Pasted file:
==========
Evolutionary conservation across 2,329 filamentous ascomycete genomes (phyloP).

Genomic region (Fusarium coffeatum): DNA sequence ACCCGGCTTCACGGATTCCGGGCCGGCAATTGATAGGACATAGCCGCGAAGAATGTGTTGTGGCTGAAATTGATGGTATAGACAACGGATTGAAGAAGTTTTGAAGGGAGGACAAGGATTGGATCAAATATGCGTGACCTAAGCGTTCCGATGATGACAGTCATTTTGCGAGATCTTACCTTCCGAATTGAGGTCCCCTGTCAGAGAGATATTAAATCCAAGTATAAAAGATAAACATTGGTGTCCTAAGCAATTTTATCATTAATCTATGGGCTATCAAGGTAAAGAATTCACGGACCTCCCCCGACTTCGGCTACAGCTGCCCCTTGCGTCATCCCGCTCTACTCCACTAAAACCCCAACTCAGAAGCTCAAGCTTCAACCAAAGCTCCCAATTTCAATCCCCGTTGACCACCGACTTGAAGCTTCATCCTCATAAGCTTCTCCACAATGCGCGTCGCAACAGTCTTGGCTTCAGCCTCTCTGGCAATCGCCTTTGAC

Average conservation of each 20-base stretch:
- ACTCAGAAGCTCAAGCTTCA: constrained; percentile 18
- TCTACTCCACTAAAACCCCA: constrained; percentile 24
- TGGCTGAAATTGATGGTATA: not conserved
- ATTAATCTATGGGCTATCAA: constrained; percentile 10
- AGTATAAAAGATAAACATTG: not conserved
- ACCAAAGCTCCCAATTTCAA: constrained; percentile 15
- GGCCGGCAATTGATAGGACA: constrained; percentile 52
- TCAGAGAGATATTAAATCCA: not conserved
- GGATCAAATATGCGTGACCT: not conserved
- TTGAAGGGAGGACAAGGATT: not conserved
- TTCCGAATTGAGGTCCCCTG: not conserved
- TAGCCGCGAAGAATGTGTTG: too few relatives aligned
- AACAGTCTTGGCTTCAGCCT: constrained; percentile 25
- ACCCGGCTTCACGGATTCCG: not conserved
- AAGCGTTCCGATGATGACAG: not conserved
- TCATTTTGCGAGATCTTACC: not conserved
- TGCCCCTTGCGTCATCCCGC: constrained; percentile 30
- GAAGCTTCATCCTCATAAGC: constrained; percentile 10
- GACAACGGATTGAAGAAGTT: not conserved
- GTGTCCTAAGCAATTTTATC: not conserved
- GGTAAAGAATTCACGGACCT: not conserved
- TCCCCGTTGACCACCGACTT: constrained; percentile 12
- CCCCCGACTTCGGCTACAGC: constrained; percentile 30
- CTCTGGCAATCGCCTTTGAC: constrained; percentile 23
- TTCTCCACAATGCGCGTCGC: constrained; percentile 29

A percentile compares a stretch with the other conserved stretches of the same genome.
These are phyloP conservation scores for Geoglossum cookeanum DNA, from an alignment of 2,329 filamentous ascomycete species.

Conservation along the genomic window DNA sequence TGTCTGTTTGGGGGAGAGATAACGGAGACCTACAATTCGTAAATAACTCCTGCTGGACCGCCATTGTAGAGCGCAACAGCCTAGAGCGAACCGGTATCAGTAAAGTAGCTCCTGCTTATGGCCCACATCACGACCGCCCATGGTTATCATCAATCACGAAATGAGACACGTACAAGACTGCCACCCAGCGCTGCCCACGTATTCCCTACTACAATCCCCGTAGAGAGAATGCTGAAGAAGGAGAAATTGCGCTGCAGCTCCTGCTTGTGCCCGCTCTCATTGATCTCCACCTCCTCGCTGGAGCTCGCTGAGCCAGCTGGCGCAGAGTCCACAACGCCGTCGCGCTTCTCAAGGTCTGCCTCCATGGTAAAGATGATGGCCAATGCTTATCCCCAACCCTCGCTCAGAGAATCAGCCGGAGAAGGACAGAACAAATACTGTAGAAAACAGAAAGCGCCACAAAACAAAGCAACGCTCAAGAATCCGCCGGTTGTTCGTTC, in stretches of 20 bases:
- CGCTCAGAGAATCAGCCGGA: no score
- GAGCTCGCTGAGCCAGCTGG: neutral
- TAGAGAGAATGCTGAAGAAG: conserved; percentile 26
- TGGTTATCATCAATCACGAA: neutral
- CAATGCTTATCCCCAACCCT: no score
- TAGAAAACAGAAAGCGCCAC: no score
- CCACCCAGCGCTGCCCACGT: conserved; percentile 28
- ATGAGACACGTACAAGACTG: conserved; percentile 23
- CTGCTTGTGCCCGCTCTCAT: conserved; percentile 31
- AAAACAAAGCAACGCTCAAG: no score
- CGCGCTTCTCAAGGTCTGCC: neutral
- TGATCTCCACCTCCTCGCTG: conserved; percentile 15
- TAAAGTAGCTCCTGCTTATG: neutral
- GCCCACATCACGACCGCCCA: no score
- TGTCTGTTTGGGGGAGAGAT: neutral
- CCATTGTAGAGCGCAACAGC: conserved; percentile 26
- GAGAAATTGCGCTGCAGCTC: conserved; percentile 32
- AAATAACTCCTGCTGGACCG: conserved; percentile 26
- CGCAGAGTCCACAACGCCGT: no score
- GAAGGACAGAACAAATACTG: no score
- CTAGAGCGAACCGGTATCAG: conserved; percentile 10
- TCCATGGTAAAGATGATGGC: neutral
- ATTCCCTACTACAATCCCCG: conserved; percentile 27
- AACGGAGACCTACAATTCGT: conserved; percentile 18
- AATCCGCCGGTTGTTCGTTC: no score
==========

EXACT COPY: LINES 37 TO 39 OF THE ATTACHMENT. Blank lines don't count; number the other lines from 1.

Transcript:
- TAGAAAACAGAAAGCGCCAC: no score
- CCACCCAGCGCTGCCCACGT: conserved; percentile 28
- ATGAGACACGTACAAGACTG: conserved; percentile 23